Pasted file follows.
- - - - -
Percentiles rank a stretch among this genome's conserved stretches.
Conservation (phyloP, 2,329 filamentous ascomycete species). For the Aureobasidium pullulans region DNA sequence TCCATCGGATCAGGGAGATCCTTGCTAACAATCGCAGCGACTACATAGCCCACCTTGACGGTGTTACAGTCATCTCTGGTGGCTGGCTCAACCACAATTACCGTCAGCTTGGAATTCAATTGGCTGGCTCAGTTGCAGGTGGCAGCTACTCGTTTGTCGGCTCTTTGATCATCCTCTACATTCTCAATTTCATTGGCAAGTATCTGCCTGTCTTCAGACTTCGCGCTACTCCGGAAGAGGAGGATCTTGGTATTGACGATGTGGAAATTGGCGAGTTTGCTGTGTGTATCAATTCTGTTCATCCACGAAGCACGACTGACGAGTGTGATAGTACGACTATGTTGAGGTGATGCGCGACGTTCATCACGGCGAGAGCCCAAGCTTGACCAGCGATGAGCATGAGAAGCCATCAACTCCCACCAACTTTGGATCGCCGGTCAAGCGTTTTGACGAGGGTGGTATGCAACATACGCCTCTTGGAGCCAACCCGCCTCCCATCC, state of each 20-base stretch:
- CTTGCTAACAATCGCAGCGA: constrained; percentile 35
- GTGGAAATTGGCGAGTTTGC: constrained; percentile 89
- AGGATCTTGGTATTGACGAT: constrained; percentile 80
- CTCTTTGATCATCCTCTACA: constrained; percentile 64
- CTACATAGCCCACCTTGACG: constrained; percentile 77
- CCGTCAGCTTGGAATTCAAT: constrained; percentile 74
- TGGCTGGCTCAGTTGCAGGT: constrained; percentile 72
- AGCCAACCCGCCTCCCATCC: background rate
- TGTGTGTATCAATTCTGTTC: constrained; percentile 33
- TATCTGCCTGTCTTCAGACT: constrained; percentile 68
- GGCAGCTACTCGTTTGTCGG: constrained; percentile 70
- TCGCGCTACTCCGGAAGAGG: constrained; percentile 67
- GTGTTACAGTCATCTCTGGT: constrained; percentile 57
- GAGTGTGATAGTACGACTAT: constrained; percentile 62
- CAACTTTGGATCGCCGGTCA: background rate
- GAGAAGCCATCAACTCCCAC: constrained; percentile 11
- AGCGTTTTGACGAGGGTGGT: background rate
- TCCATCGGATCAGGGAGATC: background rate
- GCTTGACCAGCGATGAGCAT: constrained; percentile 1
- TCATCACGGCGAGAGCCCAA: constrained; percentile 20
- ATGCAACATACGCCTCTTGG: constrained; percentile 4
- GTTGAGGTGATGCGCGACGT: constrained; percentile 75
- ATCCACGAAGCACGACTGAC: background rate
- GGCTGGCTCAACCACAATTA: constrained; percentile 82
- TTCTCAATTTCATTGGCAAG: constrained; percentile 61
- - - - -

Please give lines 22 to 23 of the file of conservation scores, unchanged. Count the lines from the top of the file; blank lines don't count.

- TCATCACGGCGAGAGCCCAA: constrained; percentile 20
- ATGCAACATACGCCTCTTGG: constrained; percentile 4